Happy Labour Day all. The winner of a copy of Creative Machine Embroidery magazine, September/October 2014 issue is Kathy Pendleton Harrison. Thank you all for your kind comments!
Happy Labour Day all. The winner of a copy of Creative Machine Embroidery magazine, September/October 2014 issue is Kathy Pendleton Harrison. Thank you all for your kind comments!
While I was out walking yesterday around the neighborhood, it struck me how the feeling of Fall was in the air. The weather was lovely; warm and sunny, but there was just the “feeling” of an imminent change of seasons. There was something so familiar and comfortable about the afternoon – like I’d experienced that day so many times in the past. Perhaps a nostalgic reminder of being a child and anxiously anticipating the first day of school? I think Fall is just the best time of the year.
When I returned home, there was a delightful surprise in the mailbox. My quilt, after having been photographed and my pattern published, had been returned to me by Creative Machine Embroidery magazine. Autumnal Applique is currently being featured on pages 34-39 in the September/October 2014 issue of the magazine.
When designing this quilt, I wanted to use unexpected fabrics to depict Fall. Although reds, oranges and yellows make a beautiful Fall colour palette, I had had quite enough of that colour scheme. Instead, I visualized using batiks, especially pinks, browns and limey greens.
Once the fabrics were chosen, I had to find just the right embroidery designs to use for the machine applique. I came across two designers on the etsy.com website; Tracy Dickfos and Karen Gober. Their designs are both charming and whimsical, which of course had me totally captivated. I especially loved both of their tree embroidery designs!
Tracy is a lovely, young Australian designer. She happened upon the art of digitizing in a round-about way. Her formal education was as a fashion designer….who happened to take some classes in digitizing. After graduation, Tracy received a Janome embroidery machine and set about purchasing and accummulating “a whole bunch” of online embroidery designs. She was disappointed with the quality and brevity of the designs she found online, so dug in her heels and began to design her own images. Tracy feels her greatest attribute is that her brain combines a love of science with plumes of creativity – allowing her to make beautiful, structurally solid, delightful embroidery designs.
Like many of us, Tracy works from her home. She loves to sit and look out the window in her home studio dreaming about her next creation.
Karen is a young mother; an American, who resides in the state of Georgia with her family. She comically says, “everything in the South is monogrammed” so she began embroidering pieces for her children and for her nieces and nephews. As time passed, Karen, with the help of her IT husband, virtually taught herself how to digitize and create her own designs. What began as a hobby, quickly grew to a business enterprise. Karen started to sell her designs on etsy.com in 2009. Check them out! You will love her work.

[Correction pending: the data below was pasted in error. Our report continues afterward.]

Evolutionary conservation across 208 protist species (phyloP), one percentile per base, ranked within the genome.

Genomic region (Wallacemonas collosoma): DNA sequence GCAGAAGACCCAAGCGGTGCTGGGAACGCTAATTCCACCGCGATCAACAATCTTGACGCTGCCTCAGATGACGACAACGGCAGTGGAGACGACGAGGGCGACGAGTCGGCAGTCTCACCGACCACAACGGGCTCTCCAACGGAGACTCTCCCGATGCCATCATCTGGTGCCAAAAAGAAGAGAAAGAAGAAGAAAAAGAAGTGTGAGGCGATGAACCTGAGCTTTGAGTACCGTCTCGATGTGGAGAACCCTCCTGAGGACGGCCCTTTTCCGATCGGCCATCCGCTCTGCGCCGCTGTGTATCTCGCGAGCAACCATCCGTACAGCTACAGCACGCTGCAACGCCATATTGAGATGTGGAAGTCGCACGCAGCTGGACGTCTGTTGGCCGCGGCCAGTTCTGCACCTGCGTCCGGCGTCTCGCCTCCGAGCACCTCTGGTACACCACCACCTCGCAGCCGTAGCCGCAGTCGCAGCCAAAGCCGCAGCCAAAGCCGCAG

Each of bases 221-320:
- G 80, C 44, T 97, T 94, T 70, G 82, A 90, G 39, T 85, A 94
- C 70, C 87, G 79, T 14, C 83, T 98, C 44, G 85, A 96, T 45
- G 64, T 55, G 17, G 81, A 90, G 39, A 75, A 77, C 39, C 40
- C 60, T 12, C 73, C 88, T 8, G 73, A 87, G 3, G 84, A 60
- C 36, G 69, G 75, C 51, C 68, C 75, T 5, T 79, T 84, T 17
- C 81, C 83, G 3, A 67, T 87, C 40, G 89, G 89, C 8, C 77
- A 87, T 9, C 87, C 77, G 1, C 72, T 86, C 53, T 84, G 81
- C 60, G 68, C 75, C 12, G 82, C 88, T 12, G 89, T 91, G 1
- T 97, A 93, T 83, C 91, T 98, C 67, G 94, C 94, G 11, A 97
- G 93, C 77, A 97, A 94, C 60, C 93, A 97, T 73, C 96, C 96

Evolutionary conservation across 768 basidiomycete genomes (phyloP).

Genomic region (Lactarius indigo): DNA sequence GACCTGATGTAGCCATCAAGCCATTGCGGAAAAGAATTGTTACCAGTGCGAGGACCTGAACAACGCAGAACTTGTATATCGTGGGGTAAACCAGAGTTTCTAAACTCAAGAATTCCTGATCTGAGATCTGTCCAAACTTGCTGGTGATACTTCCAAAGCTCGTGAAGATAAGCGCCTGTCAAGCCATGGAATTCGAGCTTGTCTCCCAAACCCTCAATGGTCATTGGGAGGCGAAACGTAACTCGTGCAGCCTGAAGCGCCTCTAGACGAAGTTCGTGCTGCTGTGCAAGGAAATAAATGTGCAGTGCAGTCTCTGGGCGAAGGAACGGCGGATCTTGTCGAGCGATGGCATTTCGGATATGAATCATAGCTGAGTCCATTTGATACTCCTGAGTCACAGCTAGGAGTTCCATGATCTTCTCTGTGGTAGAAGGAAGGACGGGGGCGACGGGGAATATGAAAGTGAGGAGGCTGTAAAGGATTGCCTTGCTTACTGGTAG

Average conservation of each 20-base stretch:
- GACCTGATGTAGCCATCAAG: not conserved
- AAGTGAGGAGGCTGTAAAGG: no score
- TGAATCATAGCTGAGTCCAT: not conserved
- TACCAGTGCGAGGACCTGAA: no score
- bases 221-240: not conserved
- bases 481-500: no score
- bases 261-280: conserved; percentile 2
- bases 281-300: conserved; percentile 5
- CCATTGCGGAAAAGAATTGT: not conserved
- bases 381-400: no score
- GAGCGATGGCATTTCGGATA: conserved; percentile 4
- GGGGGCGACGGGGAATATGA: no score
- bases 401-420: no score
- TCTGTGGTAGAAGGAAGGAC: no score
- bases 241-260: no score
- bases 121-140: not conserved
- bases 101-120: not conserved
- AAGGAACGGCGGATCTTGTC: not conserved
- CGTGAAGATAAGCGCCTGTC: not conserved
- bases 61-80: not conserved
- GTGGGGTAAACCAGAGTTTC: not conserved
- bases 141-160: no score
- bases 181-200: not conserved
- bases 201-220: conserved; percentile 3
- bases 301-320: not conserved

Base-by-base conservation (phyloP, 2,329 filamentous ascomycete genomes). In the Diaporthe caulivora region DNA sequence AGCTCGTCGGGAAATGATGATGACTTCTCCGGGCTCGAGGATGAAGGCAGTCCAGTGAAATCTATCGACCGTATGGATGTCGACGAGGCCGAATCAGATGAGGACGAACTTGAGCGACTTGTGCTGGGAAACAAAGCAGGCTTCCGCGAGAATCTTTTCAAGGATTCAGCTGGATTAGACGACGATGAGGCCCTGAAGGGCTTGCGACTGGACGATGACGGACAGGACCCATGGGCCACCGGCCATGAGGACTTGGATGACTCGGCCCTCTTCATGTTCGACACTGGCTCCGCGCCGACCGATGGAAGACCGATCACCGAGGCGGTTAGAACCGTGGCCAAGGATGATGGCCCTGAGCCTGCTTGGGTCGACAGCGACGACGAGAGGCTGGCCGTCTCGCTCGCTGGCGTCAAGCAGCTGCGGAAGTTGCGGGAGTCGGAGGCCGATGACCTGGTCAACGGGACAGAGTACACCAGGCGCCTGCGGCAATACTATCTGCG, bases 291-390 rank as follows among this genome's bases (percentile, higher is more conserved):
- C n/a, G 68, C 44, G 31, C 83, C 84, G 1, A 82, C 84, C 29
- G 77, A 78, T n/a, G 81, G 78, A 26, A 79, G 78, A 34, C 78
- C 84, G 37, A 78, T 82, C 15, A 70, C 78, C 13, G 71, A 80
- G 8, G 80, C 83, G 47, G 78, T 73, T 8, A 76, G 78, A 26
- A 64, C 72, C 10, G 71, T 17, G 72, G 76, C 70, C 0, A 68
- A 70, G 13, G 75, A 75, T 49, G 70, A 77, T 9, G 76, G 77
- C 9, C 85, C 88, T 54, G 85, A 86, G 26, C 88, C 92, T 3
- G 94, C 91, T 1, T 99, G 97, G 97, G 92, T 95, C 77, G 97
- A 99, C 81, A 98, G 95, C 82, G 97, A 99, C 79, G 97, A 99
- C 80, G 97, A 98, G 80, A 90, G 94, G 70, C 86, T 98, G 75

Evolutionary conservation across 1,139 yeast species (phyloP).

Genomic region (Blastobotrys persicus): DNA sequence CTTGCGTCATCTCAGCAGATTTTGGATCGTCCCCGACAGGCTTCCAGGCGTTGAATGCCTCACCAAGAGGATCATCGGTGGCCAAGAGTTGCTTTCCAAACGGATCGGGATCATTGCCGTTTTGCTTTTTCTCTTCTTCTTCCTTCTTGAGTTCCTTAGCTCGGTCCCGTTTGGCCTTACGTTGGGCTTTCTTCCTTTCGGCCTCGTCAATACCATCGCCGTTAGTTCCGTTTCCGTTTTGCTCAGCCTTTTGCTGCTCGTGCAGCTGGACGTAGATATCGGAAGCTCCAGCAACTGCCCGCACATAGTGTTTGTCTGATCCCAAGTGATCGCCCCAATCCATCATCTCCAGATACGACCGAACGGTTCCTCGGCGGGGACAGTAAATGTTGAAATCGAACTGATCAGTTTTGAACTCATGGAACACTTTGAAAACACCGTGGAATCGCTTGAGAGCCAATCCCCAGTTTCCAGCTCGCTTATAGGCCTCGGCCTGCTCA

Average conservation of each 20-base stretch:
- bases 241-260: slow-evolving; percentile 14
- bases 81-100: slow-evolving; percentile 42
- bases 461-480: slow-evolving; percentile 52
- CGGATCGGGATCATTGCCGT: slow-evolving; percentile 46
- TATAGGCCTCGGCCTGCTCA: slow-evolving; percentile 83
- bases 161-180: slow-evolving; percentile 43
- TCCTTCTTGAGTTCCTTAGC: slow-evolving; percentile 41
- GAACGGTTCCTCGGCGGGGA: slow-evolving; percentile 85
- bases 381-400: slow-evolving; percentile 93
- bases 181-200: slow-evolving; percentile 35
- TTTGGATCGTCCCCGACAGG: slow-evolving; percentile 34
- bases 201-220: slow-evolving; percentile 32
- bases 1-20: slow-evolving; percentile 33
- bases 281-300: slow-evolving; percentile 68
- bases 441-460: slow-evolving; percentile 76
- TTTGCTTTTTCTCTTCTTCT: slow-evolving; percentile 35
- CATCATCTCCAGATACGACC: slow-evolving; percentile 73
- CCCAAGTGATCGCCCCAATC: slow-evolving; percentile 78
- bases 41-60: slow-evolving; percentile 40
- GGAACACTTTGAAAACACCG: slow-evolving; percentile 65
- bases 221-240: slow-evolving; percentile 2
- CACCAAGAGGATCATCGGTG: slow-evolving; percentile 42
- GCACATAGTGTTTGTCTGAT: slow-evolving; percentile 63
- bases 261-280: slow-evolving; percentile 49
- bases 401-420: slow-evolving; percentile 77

Thanks so very much to both Tracy and Karen for their collaboration on my autumn quilt.
Take the time to leave me a comment on my blog or on my facebook post. If your comment is chosen, I will send you a copy of Creative Machine Embroidery magazine!
Good day everyone. Here is Part two of my Stolen Quilts article, as featured in the February/March 2014 edition of Quilter Magazine .
An art quilt is a themed, one-of-a-kind creative expression in fabric. The very fact that an art quilt is distinctive and individualistic in nature, can spawn an enticing target for a quilt thief. When a quilter’s work is stolen, their world stops turning. Panic, anxiety, and heartbreak can stop them in their tracks. It is one thing to be victimized by a stranger who does not necessarily know what they are stealing – like in a smash and grab robbery or when a delivery shipment goes awry – but something quite different when the thief knows exactly what they are stealing. Exquisite, stunning “show” quilts, stolen during exhibitions are targeted for theft; and the thief could very likely be a fellow quilter, a notion so repugnant as to be beyond belief. Let’s face it, to most of us, hearing the words “quilter” and “thief” used together is true paradox.
Trust is implied when an artist displays their artwork in public. Show exhibitors must be relied on to protect a quilter’s life work as well as their own integrity. Despite best intentions, however, some creative quilters have been victimized while showcasing their work in public. Imagine the feelings of violation and despair when a quilter’s fibre art renderings – beautiful art quilts – find their way out of an exhibition hall in the hands of a thief.
Set in the breathtakingly beautiful hills of the Margaree Valley in Cape Breton, Nova Scotia is Anne Robinson’s charming quilt studio.
Peace and quiet and inspiration surround Anne while she works creating lovely, themed show pieces like her appliqué quilt, Birds of Color.
In 2002, Anne chose to enter her art quilt into the New York State Fair, a hustling, bustling Fair catering to thousands of visitors; a world apart from Cape Breton.
Displayed behind a 3′ picket fence, Fair organizers hung large quilts like Birds of Color (108″x108″) from ceiling rods, for all visitors to see but not touch. As the Fair was about to be closed for the evening, unbelievably, a thief managed to not only get behind the fence, but to also remove Anne’s quilt from the rod and escape without detection. Seemingly, an unbelievable feat in a public forum! Security officers noticed the missing fibre art as they were locking doors for the evening.